Michael L. Jackson’s research focuses on understanding how infectious diseases spread, and on designing and evaluating interventions such as vaccination programs. Dr. Jackson is the Group Health Research Institute (GHRI) principal investigator for the United States Influenza Vaccine Effectiveness Network. This Network aims to provide ongoing evaluations of the U.S. influenza vaccination program. Dr. Jackson uses data from this Network to study influenza vaccine effectiveness, to estimate the burden of disease caused by influenza, and to advance the methodology of vaccine effectiveness studies. He also uses mathematical models to predict the impact of vaccination programs on the spread of infectious diseases such as Haemophilus influenza type b (Hib) and Neisseria meningitidis.
Dr. Jackson is a co-investigator on the Vaccine Safety Datalink (VSD) Project. The VSD, a collaboration among nine U.S. managed care organizations and the Centers for Disease Control and Prevention (CDC), is the world’s premier system for post-licensure studies of vaccine safety. As a VSD co-investigator, Dr. Jackson leads studies of the safety of childhood immunizations and develops methods for using managed care data for vaccine safety studies.
While studying for his PhD at the University of Washington, Dr. Jackson was a graduate research associate with GHRI from 2002 to 2007, and then a postdoctoral fellow at GHRI from 2007 to 2008. He then spent two years as an Epidemic Intelligence Service (EIS) officer with the CDC in Atlanta. As an EIS officer, Dr. Jackson helped lead investigations of whooping cough outbreaks and of the 2009 influenza pandemic. He also designed and oversaw an enhanced surveillance system for invasive Hib disease in the U.S. during the 2008–2009 shortage of Hib vaccines. He returned to GHRI as an assistant investigator in 2010.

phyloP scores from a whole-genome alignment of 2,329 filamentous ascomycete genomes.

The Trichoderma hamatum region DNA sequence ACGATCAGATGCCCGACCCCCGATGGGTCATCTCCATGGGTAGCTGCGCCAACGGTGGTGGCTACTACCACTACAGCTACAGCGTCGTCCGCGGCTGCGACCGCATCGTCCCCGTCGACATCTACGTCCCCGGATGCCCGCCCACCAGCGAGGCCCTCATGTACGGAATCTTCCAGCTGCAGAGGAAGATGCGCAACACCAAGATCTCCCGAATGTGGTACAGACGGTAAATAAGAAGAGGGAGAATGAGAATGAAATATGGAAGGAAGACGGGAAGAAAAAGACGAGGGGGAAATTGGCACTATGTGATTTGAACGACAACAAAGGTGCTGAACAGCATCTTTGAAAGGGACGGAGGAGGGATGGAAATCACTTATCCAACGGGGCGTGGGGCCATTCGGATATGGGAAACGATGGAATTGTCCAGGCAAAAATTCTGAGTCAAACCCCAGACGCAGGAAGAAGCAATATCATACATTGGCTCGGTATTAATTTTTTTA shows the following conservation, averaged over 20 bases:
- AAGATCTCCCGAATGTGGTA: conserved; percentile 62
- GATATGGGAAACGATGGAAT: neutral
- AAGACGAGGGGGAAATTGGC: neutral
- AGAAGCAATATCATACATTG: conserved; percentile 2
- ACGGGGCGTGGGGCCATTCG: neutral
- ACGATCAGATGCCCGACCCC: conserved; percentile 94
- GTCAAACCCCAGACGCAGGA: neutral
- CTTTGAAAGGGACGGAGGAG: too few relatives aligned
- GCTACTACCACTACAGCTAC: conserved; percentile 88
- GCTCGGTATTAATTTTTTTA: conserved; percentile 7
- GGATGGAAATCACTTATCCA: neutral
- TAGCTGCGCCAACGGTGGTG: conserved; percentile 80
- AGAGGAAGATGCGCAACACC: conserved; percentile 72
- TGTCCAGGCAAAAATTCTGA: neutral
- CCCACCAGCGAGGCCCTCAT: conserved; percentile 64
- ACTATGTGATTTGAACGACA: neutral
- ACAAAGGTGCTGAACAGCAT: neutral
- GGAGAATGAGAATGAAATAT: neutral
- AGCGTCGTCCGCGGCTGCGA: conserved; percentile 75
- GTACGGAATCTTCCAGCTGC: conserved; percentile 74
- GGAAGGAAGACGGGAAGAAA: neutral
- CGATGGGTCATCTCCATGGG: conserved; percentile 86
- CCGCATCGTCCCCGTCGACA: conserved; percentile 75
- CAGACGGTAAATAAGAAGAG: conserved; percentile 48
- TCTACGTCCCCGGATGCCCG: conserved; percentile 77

Disease burden, risk factors, transmission dynamics, surveillance and response
Rates of adverse events, safety of new vaccines
Methodology, removing bias in effectiveness estimates
Kharbanda EO, Vazquez-Benitez G, Romitti PA, Naleway AL, Cheetham TC, Lipkind HS, Sivanandam S, Klein NP, Lee GM, Jackson ML, Hambidge SJ, Olsen A, McCarthy N, DeStefano F, Nordin JD. Identifying birth defects in automated data sources in the Vaccine Safety Datalink. Pharmacoepidemiol Drug Saf. 2017 Jan 4. doi: 10.1002/pds.4153. [Epub ahead of print]. PubMed
Ferdinands JM, Fry AM, Reynolds S, Petrie J, Flannery B, Jackson ML, Belongia EA. Intraseason waning of influenza vaccine protection: evidence from the US Influenza Vaccine Effectiveness Network, 2011-12 through 2014-15. Clin Infect Dis. 2016 Dec 29. pii: ciw816. doi: 10.1093/cid/ciw816. [Epub ahead of print]. PubMed
Zimmerman RK, Nowalk MP, Chung J, Jackson ML, Jackson LA, Petrie JG, Monto AS, McLean HQ, Belongia EA, Gaglani M, Murthy K, Fry AM, Flannery B. 2014-2015 influenza vaccine effectiveness in the United States by vaccine type. Clin Infect Dis. 2016 Dec 15;63(12):1564-1573. Epub 2016 Oct 4. PubMed
Hutcheon JA, Fell DB, Jackson ML, Kramer MS, Ortiz JR, Savitz DA, Platt RW. Hutcheon et al. respond to "maternal influenza immunization and birth outcomes". Am J Epidemiol. 2016 Oct 26. [Epub ahead of print]. PubMed
A GHRI pilot study shows that a self-swab test may help individual patients and whole populations.
KPLU, January 15, 2015